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Carbohydrate-binding modules

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Figure 1. An example of modularity in a CBM-containing glycoside hydrolase. Sialidase from Micromonospora viridifaciens contains an N-terminal CBM32 (red) X20 linker (yellow) and a C-terminal catalytic GH33 module (green) [1]. Graphical representation of modularity in amino acid sequence (top) and 3D crystal structure (bottom) PDB ID 1eut.

Carbohydrate-binding modules (CBMs) [2, 3, 4, 5, 6, 7] are a class of sugar-binding proteins that comprise amino acid sequences within a larger encoded protein sequence that fold into a structurally discrete module, typically forming part of a larger multi-modular enzyme [8] (Figure 1). The conventional role of a CBM is to bind to carbohydrate ligand and direct the catalytic machinery onto its substrate, thus enhancing the catalytic efficiency of the multimodular carbohydrate-active enzyme; however, there are several key exceptions of divergent evolution in the functions of CBMs [9] which are discussed below. The individual CBMs are themselves devoid of any catalytic activity and are most commonly associated with Glycoside Hydrolases but have also been identified in Polysaccharide Lyases, polysaccharide oxidases, Glycosyltransferases, plant cell wall-binding expansins [10] and in some lectins [9].

CBMs themselves do not undergo any conformational changes when binding ligand. Rather, the topography of the carbohydrate-binding site is preformed to be complementary to the shape of the target ligand (see Types). This is achieved by the presence of amino acid side chains present on the CBM binding surface or within the CBM binding cleft or pocket. Multimodular enzymes that include CBMs may as a whole be quite flexible and undergo significant conformational changes when binding substrate. Flexible Ser-Thr-Pro sequences often link adjacent modules and can allow for shifts in the orientation and direction of the catalytic module with respect to the CBM on the target substrate. In other enzymes the linking regions may be quite rigid, such as the 5-helical bundle linker module linking a CBM32 to a GH84 module [11].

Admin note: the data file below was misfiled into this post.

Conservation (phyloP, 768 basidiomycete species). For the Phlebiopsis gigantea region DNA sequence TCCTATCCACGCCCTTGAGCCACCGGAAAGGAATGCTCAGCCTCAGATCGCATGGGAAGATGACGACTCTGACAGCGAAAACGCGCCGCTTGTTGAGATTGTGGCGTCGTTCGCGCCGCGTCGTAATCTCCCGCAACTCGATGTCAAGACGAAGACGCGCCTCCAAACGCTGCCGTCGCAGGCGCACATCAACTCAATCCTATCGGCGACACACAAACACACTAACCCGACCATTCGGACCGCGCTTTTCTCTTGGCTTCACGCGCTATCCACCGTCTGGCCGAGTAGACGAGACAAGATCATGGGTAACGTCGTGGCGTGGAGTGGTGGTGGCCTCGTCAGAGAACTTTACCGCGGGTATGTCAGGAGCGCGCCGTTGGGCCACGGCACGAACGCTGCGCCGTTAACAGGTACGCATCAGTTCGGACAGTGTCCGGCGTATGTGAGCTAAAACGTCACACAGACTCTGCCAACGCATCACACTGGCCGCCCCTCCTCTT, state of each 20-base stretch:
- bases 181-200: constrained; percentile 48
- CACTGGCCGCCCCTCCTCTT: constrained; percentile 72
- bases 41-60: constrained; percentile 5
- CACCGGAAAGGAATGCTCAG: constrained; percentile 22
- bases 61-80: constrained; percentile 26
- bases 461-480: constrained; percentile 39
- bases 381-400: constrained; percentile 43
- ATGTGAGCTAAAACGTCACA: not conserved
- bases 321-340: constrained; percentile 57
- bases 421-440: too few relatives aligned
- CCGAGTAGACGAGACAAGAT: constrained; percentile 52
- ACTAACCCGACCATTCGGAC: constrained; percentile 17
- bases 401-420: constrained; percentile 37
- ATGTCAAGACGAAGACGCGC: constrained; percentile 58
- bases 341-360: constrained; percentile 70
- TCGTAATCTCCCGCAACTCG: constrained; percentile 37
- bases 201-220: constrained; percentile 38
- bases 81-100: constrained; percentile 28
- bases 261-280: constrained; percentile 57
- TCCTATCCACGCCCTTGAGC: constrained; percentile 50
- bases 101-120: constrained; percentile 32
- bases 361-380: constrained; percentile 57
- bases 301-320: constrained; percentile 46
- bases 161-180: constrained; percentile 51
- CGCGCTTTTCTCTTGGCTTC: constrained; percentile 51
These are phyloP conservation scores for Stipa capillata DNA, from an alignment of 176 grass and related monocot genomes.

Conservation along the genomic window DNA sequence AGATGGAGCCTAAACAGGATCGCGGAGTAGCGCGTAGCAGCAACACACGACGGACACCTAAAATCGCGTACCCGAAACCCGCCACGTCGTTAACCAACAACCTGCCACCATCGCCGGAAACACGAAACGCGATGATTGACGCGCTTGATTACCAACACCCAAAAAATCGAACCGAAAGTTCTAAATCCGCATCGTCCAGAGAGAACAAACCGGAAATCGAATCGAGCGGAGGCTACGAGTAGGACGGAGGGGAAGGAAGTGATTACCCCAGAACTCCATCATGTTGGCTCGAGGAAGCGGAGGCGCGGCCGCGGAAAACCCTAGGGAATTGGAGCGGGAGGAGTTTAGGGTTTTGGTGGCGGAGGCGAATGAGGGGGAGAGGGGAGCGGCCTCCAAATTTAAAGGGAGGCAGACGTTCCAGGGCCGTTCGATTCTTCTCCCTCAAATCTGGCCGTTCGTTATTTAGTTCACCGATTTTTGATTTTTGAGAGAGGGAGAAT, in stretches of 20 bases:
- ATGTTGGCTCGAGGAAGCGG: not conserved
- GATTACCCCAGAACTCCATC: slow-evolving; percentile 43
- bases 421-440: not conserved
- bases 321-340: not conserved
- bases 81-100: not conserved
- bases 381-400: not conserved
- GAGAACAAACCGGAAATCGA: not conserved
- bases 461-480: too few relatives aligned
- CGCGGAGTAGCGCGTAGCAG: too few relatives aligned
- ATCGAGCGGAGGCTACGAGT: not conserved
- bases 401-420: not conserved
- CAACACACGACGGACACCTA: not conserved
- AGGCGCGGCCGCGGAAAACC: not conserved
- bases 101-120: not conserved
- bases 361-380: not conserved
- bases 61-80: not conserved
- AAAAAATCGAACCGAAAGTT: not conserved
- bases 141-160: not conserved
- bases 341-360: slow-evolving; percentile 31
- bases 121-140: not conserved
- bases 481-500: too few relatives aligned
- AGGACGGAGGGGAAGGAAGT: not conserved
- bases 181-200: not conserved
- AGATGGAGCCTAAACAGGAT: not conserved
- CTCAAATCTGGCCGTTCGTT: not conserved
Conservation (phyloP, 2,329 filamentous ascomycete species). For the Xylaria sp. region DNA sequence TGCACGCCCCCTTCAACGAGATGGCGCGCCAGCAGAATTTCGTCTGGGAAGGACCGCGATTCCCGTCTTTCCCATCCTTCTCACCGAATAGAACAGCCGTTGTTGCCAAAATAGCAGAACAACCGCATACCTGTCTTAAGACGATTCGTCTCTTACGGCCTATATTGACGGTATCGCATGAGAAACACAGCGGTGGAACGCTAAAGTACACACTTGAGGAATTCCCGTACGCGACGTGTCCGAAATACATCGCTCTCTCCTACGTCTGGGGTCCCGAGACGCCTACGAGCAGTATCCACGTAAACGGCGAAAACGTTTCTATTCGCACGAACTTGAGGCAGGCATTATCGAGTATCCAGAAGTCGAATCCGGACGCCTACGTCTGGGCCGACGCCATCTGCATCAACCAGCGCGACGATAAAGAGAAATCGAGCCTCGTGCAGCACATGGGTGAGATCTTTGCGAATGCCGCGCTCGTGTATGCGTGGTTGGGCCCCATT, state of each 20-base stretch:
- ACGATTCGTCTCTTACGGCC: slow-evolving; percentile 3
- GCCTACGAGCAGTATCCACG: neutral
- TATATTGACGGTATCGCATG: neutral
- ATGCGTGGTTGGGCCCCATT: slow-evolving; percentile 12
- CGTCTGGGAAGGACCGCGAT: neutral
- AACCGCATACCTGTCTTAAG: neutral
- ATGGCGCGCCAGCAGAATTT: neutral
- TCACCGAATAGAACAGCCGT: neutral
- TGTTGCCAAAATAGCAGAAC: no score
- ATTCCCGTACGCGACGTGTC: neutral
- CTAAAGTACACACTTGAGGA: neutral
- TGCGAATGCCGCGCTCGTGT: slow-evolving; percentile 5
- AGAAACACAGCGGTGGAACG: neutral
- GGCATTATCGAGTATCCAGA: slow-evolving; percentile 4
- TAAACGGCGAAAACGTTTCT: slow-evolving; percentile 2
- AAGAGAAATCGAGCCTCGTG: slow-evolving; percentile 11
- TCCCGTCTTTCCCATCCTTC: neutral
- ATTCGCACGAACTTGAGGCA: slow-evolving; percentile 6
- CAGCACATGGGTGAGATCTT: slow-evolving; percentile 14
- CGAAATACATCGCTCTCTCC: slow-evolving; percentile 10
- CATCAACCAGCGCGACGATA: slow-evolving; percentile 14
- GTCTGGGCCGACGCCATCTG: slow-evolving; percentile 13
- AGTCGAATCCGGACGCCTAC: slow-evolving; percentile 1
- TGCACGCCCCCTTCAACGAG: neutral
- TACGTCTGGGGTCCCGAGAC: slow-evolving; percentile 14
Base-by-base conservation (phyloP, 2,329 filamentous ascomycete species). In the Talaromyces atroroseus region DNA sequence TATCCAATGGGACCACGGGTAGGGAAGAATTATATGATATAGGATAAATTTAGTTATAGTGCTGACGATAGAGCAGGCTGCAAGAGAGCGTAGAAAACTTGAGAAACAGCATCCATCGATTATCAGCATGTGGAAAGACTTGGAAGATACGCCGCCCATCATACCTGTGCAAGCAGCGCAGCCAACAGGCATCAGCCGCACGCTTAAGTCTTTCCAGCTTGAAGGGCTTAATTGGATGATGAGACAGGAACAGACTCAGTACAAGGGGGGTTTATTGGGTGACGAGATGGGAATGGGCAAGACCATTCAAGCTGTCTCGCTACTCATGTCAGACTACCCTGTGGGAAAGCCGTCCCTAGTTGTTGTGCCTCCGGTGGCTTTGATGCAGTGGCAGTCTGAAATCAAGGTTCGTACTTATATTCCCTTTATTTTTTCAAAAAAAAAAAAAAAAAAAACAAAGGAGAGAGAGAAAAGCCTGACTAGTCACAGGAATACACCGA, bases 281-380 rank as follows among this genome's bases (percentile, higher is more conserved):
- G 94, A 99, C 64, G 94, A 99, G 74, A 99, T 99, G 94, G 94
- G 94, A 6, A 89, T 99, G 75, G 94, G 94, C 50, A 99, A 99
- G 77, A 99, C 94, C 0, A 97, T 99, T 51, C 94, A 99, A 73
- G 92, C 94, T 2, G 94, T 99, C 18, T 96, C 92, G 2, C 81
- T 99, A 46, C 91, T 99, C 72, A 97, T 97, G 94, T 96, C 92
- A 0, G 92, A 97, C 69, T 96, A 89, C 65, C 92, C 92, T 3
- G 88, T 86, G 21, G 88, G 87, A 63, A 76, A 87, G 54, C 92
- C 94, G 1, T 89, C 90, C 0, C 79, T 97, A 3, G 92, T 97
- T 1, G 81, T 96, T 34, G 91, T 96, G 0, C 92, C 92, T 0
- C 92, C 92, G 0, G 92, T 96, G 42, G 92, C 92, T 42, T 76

History of CBMs

CBMs were initially characterized as cellulose binding domains (CBDs) in cellobiohydrolases CBHI and CBHII from Trichoderma reesei [12, 13] and cellulases CenA and CexA from Cellulomonas fimi [14]. Limited proteolysis experiments on these enzymes yielded truncated enzyme products that showed a reduced or complete loss in their ability to hydrolyze cellulose substrates. The reduction in enzymatic activity was attributed to the loss of ~100 amino acid C-terminal domains which prevented the adsorbption of the enzymes onto cellulose substrate. Thus it was proposed that these independent "domains" are critical for targeting the enzymes onto its substrate and enhancing their hydrolytic activity. It rapidly became evident that CBDs were not only appended to cellulases but were also found in a range of other plant cell wall degrading enzymes [15, 16, 17].

Initially, CBDs were categorized into 13 Types based on amino acid sequence similarities [18]. This classification system became complicated when similar functional domains from non-cellulolytic carbohydrate-active enzymes were discovered that did not bind cellulose but met all of the criteria of a CBD (for example see [19]). The term carbohydrate-binding module was proposed to solve this problem to be inclusive of all ancillary modules with non-catalytic carbohydrate-binding function (for a review see [2]). Since this time, CBMs have been found appended to enzymes that interact with almost all characterized carbohydrate materials found on Earth (Table 1).

Table 1: List of Carbohydrates and Interacting CBM Familiesa